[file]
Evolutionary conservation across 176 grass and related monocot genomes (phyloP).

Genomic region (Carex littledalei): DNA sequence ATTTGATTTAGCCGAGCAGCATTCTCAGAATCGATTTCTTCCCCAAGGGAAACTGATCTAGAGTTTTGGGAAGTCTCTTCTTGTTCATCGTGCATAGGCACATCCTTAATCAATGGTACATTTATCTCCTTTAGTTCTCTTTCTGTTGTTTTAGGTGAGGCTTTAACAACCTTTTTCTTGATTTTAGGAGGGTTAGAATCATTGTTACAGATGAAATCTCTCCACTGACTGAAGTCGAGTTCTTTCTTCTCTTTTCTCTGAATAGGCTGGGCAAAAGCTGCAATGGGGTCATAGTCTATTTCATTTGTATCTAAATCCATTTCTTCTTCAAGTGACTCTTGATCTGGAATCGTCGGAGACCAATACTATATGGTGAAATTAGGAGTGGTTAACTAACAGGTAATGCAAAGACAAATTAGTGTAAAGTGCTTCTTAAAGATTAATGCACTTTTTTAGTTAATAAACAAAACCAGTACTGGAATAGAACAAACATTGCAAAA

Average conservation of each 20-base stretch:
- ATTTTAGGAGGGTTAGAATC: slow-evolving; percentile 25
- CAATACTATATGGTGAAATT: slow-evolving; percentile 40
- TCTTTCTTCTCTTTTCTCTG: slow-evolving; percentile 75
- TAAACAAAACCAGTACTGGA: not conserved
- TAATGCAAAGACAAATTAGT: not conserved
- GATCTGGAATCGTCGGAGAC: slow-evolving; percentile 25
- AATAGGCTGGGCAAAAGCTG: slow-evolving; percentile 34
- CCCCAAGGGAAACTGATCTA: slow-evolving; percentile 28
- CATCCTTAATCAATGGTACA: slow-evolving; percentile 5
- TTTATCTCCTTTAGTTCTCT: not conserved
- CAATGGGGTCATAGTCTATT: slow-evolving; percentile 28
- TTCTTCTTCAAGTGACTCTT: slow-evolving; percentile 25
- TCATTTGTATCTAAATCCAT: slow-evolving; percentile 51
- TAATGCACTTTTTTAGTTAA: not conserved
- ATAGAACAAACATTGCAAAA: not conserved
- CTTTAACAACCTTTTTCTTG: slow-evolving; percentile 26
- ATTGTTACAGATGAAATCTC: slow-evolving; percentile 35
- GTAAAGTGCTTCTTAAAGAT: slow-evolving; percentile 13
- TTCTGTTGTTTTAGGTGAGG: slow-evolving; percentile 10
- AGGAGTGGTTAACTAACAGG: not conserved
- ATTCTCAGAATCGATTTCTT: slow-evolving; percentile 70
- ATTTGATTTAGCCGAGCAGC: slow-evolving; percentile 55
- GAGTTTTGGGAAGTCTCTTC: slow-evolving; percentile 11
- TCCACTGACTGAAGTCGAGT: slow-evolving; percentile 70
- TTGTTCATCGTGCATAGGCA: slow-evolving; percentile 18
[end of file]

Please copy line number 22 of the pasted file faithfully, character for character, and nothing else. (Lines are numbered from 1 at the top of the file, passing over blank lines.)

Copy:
- TTCTGTTGTTTTAGGTGAGG: slow-evolving; percentile 10